The Baltimore Orioles have reached a strange, uncharted baseball world where none of them, not the oldest veteran, has ever been.
For a month and a day, they have seen their hopes, their fantasies and even their most preposterous whims become reality. After winning 27 of their last 32 games, six within the last eight days with dramatic rallies -- the latest tonight when John Lowenstein's two-run homer in the ninth beat the Detroit Tigers, 3-1 -- the Orioles have reached a point where they hardly know what to say. Even outlandish good fortune is now accepted as though it were almost their inevitable due.
No Orioles team ever has had a streak so good; less than a dozen teams in history have reached such a plateau in a pennant chase. Who plays .844 baseball for weeks on end?
For a perfect illustration, take this evening's stunning victory negotiated when Lowenstein hit the game-ender off razor-sharp right-hander Jack Morris, the ace of the Tigers' staff.
When a team wins a desperately needed pennant-race game with a tying run in the eight and a winning homer in the ninth, it's customary for that club to go slightly berserk. Not Baltimore. When you're chasing a team like Milwaukee that refuses to lose, you can't afford normal emotions. Even after their eighth victory in nine games, the Orioles still remain two games behind the Brewers who, while the Orioles have gone 27-5, have played their own best ball of the season, 21-10.
For the Orioles, for the time being, such fairy tale shenanigans must be, and are, business as usual. After all, didn't Rich Dauer win the game just the afternoon before with a homer in the 10th on "Thanks Earl Day"?
For that matter, since the All-Star break, haven't Floyd Rayford, Cal Ripken Jr., Terry Crowley and Joe Nolan hit game-ending homers in this suddenly pixilated park?
How good is the Orioles' luck these days and nights?
Well, Lowenstein's 23rd homer, after Eddie Murray opened the inning with a single, landed on top of the wall and, according to umpire Dale Ford, bounced into the stands for a split second before plopping back onto the field.
Detroit Manager Sparky Anderson protested, "That ball hit the stripe at the top of wall. At no time did that ball leave the park."
To which Orioles Manager Earl Weaver, as he headed to his car, responded, "I don't know if that ball left the park or not, but I'm goin' to."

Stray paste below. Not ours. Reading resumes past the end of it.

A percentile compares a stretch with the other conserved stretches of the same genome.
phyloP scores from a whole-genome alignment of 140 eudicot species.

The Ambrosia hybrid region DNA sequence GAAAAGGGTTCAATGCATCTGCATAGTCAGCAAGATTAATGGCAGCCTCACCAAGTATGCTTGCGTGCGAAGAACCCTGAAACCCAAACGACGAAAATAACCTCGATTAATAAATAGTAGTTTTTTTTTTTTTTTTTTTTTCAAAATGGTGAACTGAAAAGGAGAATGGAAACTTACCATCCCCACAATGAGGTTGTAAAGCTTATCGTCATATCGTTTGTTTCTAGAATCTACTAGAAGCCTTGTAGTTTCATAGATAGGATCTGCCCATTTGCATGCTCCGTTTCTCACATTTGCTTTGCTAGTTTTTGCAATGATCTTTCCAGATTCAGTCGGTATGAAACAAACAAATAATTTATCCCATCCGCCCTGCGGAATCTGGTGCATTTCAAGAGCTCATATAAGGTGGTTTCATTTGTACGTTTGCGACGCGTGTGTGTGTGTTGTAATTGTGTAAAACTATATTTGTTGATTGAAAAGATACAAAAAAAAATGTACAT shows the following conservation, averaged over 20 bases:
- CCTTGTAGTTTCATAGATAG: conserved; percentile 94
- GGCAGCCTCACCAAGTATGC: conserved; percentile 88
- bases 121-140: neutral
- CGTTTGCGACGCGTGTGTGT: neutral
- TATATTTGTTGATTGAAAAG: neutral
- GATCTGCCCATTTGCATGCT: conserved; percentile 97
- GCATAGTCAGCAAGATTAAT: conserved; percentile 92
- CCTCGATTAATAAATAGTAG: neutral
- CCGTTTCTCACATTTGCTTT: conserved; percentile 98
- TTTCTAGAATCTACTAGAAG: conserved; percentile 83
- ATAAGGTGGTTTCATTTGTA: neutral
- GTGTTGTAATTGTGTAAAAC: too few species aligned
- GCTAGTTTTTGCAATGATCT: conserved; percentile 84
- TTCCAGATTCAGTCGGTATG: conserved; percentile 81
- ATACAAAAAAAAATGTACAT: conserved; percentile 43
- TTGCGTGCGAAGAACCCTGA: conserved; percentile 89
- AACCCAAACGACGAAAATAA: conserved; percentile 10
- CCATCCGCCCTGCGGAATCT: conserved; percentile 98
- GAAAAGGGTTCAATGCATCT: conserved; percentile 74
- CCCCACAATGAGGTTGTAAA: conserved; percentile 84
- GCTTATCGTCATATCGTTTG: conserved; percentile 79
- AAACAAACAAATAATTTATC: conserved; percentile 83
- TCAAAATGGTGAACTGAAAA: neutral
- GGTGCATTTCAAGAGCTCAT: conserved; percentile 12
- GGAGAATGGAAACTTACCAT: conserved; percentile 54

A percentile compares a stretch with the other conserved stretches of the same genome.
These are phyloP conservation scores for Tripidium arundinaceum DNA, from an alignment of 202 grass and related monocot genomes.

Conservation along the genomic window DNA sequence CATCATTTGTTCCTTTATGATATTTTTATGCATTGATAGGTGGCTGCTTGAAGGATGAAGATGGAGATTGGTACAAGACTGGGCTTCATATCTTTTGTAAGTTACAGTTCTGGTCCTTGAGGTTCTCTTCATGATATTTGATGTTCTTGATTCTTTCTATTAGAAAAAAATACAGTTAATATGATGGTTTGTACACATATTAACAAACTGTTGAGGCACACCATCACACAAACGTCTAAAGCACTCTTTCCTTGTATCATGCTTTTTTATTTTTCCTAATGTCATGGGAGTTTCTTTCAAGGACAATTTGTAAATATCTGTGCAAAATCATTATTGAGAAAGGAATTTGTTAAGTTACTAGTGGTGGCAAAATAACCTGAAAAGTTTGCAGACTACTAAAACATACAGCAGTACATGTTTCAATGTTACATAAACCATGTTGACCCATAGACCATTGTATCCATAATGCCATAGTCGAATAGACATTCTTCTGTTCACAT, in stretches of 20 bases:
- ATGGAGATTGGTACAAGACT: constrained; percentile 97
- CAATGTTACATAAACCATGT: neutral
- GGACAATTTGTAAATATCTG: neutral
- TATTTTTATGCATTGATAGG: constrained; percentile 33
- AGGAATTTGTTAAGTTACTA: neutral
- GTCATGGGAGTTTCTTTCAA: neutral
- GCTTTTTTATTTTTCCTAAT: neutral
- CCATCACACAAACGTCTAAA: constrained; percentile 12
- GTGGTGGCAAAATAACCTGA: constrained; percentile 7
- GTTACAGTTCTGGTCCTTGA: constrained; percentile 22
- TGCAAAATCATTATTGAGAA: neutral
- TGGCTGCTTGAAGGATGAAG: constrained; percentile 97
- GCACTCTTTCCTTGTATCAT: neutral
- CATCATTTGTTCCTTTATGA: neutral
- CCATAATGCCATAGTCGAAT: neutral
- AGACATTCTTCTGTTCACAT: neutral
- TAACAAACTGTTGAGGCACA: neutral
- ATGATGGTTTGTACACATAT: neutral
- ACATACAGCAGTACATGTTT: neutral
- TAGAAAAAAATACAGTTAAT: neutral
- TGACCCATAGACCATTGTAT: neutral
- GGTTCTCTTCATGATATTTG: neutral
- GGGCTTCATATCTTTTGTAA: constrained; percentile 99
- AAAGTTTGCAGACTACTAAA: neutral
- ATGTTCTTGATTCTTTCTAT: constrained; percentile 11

"This was the kind of game, and Morris is the kind of pitcher, that will put gray hairs on your head, in your mustache and up your nose," said Lowenstein. "I was fortunate to hit that last fork ball. He struck me out twice and I must have missed 'em both by a foot."
"Lookin' at Morris, I just said, 'Aw, no. How we gonna beat a guy making these kinda pitches?' " said Sammy Stewart, who got the victory with one inning of relief after Jim Palmer had labored through eight brave innings.
If the Orioles ever seemed destined to lose, it was this cool, misty evening before a tiny gathering of 8,246. The first batter of the game, Lou Whitaker, blooped an accidental double to the opposite field off Palmer and scored moments later on Larry Herndon's double.
Morris (16-16) made that run looked sufficient. In all, he struck out 10 and entered the eighth with a two-hit shutout. Twice, he struck out four Orioles in a row.
However, many blessings attended the Orioles. Ripken caught a liner behind second in the first inning to rob the Tigers of a run. In the third, right fielder Gary Roenicke made one of the best Oriole outfield plays in years; he raced into foul territory to grab Herndon's hit-and-run, opposite-field pop-fly double, then throw on the run across his body toward the plate. His 250-foot peg -- knee-high on the money to catcher Rick Dempsey -- nailed fleet rookie Glenn Wilson by 10 feet.
The Orioles got another break in the bottom of the eighth when Dauer, leading off, hit a towering pop to left. Herndon, playing too deep, broke back, then raced in. Seeing shortstop Trammell retreating, Herndon hesitated, then dived at the last moment, barely missing a grass-high catch.
With pinch runner John Shelby on first, Al Bumbry fouled off a bunt, then, as Weaver switched strategies, swung away, grounding a single to right a foot past a lunging Whitaker. Shelby almost stopped at second, then easily made third.
Pinch hitter Terry Crowley hit into a double play, killing the rally but scoring Shelby to tie the game.
Entering the ninth, the cunning Palmer, getting respectably hard-hit outs on one or two pitches, had thrown only 88 pitches; the more impressive Morris had 135. Hitters like Ken Singleton and Dempsey had battled him through 13- and 10-pitch at bats before striking out. By the ninth, Morris was drooping, much of his best stuff simply fouled off into the empty seats.
Weaver has a bullpen and went to it in the ninth; Anderson doesn't and didn't.
After Murray and Lowenstein hit back-to-back ringing liners to end the evening -- Lowenstein after trying to bunt on the first pitch -- the Orioles retired to their quarters to listen to the Brewers and Red Sox on the radio. Appropriate cheers, or oaths, greeted every play.
"Sure, I don't mind 'em listenin' to it," said Weaver. "That's what this thing's all about."